You may also like to read another article on CarolineJoyBlog: What is interval training and why can you are doing it without realizing it?
Exercising and eating during the menstrual cycle
As stated earlier, the hormones of women go through quite a change from week to week, and this may have some significant effects on the body. On the one hand, during the last two weeks of the menstrual cycle known as the luteal phase, which prepares the body to excrete an egg unfertilized, the body actually tends to store more muscle glycogen in the beginning or middle of the menstrual cycle therefore why women often complain of swelling in the last two weeks of your cycle.
This has important effects on exercise and nutrition because they cannot just have this feeling ‘bloated’ reducing the intensity at which athletes can work, but also because it means that a greater amount of carbohydrates consumed by a person during this phase can be converted to fat. This could indicate that women may be better served to reduce the intake of carbohydrates rather than fat consumption during the last weeks of your cycle if your goal is to maximize fat loss on a diet. A practice that has been shown to be more effective than the conventional diet in a recent study.
Another big difference can be seen in increasing women experience in their resilience during the final phase or luteal, your menstrual cycle when performing cardiovascular exercise. This, again, could be due to higher levels of certain hormones such as estrogen, which is a group of hormones causes preferentially fat cells do decomposing more carbohydrates for fuel, and therefore, could improve aerobic performance distance, long at the expense of high -intensity exercise and the recovery of that year.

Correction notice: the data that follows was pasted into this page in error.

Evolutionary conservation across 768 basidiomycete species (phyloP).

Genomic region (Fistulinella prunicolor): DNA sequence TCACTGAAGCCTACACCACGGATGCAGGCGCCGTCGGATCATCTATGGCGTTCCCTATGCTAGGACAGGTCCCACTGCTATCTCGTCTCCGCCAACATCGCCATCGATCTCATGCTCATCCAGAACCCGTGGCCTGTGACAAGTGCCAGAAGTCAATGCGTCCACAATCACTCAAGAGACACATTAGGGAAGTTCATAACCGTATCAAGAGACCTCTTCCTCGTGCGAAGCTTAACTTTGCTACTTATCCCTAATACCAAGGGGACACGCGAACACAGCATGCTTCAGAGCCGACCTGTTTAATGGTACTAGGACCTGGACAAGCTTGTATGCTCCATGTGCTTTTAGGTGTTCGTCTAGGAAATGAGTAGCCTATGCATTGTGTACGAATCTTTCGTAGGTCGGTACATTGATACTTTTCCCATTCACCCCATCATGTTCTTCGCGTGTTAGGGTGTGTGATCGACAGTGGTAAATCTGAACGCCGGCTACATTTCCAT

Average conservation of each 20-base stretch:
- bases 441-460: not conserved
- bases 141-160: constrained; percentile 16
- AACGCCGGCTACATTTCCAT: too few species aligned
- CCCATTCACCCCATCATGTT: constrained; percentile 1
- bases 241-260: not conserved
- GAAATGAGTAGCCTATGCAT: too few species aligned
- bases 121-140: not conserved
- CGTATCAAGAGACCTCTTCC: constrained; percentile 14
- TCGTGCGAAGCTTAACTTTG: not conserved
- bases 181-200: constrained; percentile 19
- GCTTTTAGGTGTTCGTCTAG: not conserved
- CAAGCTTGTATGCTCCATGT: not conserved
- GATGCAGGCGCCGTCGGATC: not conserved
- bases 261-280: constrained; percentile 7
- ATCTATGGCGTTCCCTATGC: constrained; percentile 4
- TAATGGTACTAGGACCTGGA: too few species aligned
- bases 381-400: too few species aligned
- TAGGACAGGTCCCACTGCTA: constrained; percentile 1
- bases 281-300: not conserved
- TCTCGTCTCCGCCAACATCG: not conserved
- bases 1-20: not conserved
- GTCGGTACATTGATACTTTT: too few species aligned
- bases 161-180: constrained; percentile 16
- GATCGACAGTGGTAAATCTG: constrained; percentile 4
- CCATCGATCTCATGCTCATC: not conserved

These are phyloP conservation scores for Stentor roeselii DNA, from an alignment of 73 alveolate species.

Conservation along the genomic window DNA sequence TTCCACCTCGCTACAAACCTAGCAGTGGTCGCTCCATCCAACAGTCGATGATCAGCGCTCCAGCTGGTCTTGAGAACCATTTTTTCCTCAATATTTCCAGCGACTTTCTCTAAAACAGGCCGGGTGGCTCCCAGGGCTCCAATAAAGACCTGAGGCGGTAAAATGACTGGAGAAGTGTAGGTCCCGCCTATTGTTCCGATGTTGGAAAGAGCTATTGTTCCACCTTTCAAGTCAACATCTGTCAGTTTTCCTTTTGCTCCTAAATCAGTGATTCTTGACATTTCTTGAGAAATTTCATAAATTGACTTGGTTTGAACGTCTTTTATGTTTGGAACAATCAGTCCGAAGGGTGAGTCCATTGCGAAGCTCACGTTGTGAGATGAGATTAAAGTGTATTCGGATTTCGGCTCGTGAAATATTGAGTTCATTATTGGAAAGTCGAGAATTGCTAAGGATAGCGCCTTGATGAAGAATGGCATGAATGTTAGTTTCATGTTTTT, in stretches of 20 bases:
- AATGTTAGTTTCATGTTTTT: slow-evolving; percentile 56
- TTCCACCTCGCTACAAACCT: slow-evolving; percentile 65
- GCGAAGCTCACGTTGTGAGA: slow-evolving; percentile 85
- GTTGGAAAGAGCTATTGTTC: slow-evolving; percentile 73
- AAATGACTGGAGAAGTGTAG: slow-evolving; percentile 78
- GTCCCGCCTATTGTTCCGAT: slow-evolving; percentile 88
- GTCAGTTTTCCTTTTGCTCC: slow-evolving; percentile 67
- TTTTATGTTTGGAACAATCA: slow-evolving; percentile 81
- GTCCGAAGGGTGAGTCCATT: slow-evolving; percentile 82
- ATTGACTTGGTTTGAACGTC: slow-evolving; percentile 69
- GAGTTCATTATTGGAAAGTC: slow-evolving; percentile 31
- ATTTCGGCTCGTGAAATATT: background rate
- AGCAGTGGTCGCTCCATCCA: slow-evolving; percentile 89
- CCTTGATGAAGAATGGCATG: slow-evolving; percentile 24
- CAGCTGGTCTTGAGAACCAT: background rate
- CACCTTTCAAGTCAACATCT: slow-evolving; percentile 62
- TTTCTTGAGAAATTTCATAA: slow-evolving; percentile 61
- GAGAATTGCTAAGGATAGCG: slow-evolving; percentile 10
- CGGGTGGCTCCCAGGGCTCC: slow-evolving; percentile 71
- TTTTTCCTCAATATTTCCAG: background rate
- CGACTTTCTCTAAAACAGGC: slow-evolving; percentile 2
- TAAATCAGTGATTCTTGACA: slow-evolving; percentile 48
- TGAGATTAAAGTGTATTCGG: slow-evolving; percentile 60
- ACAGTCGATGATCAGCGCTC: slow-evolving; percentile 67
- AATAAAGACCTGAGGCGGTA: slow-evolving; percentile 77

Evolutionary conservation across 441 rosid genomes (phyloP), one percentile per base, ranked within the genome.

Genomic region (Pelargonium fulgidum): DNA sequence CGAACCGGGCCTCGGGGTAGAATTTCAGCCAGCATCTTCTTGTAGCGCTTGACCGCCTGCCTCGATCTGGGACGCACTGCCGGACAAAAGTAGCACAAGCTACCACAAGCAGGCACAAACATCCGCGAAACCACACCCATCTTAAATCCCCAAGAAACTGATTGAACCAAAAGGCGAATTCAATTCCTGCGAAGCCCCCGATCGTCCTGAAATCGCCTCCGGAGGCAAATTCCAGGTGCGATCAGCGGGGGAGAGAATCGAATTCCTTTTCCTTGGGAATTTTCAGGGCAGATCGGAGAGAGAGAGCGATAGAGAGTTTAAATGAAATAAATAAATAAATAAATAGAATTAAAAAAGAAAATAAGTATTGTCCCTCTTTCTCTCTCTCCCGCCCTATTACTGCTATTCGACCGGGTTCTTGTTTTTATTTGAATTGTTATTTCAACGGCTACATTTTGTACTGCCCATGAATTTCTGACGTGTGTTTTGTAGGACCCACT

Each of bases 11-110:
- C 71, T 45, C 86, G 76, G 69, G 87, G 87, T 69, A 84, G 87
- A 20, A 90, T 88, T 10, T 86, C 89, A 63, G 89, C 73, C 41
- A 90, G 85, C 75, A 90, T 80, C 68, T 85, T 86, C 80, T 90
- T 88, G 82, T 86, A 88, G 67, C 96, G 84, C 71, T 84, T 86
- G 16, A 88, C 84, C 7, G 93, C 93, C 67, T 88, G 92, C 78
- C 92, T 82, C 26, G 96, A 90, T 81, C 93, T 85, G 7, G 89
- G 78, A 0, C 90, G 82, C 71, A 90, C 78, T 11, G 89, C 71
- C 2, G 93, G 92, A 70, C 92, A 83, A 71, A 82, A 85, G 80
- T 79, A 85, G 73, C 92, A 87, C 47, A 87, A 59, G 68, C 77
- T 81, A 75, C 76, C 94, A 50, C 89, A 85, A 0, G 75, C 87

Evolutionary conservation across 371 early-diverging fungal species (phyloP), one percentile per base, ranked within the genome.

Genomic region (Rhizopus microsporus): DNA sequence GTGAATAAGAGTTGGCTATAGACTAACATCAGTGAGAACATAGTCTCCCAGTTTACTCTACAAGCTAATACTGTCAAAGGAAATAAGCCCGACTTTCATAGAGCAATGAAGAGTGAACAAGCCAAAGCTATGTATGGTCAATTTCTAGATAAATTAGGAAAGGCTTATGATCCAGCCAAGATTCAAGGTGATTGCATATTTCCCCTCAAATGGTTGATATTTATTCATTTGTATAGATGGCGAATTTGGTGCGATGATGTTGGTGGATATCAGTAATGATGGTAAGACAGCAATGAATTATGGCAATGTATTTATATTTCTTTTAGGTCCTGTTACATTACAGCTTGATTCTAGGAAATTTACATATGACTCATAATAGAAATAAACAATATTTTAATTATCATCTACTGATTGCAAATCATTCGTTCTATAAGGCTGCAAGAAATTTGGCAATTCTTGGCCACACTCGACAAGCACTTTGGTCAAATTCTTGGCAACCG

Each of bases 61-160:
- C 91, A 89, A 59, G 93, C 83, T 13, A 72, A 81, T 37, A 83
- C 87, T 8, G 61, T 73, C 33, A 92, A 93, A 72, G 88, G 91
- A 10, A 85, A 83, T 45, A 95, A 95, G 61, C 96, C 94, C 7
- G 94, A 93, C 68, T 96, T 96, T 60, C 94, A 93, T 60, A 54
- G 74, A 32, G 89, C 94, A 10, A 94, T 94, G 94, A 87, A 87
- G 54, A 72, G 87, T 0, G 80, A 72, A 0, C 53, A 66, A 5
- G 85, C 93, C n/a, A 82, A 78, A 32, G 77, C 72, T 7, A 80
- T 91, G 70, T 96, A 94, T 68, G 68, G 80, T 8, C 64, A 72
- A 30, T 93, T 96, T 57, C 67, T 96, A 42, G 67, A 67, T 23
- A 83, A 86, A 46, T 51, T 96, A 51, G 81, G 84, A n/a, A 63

But this recovery aggregator regular exercise can cost as muscle protein breakdown and excretion also seems to increase during the luteal phase of the menstrual cycle. So while the recovery of aerobic exercise can be improved during the final phases of the menstrual cycle, this may not be an ideal way to increase strength training, such as muscle protein synthesis will be adversely affected during this period time. This, in turn, could also be a good time to increase protein intake.
Put into practice
So, now we have a very good concept of how the menstrual cycle can affect hormone levels in women, and how this, then it may affect the response of a person to exercise or how we use or store different types of nutrients, we can make some recommendations to help minimize some of the negative effects of the menstrual cycle during certain exercises, ie, increased muscle protein breakdown during certain phases.
We may also use the above information to help maximize the benefits of the menstrual cycle, ie, better resilience and fat utilization. With that in mind, here are some recommendations based on science to help maximize exercise performance, improve weight and fat loss, and help improve exercise recovery:
- Keep most strength training the first two weeks of the cycle to maximize strength and lean muscle development.
- During the past two weeks, keep the intensity of any cardiovascular exercise low and constant in nature, that is, 30 minutes of cycling at a steady pace rather than interval training or strength training high intensity.
- During the last two weeks of the cycle, reduce the intake of carbohydrates about 10%, while increasing protein intake by 10-20%.
- Also, if you complete strength training a higher volume (up to 5 days per week) can be well tolerated during the first two weeks of the cycle, it provided that the volume is then reduced in the last two weeks (around one session per week).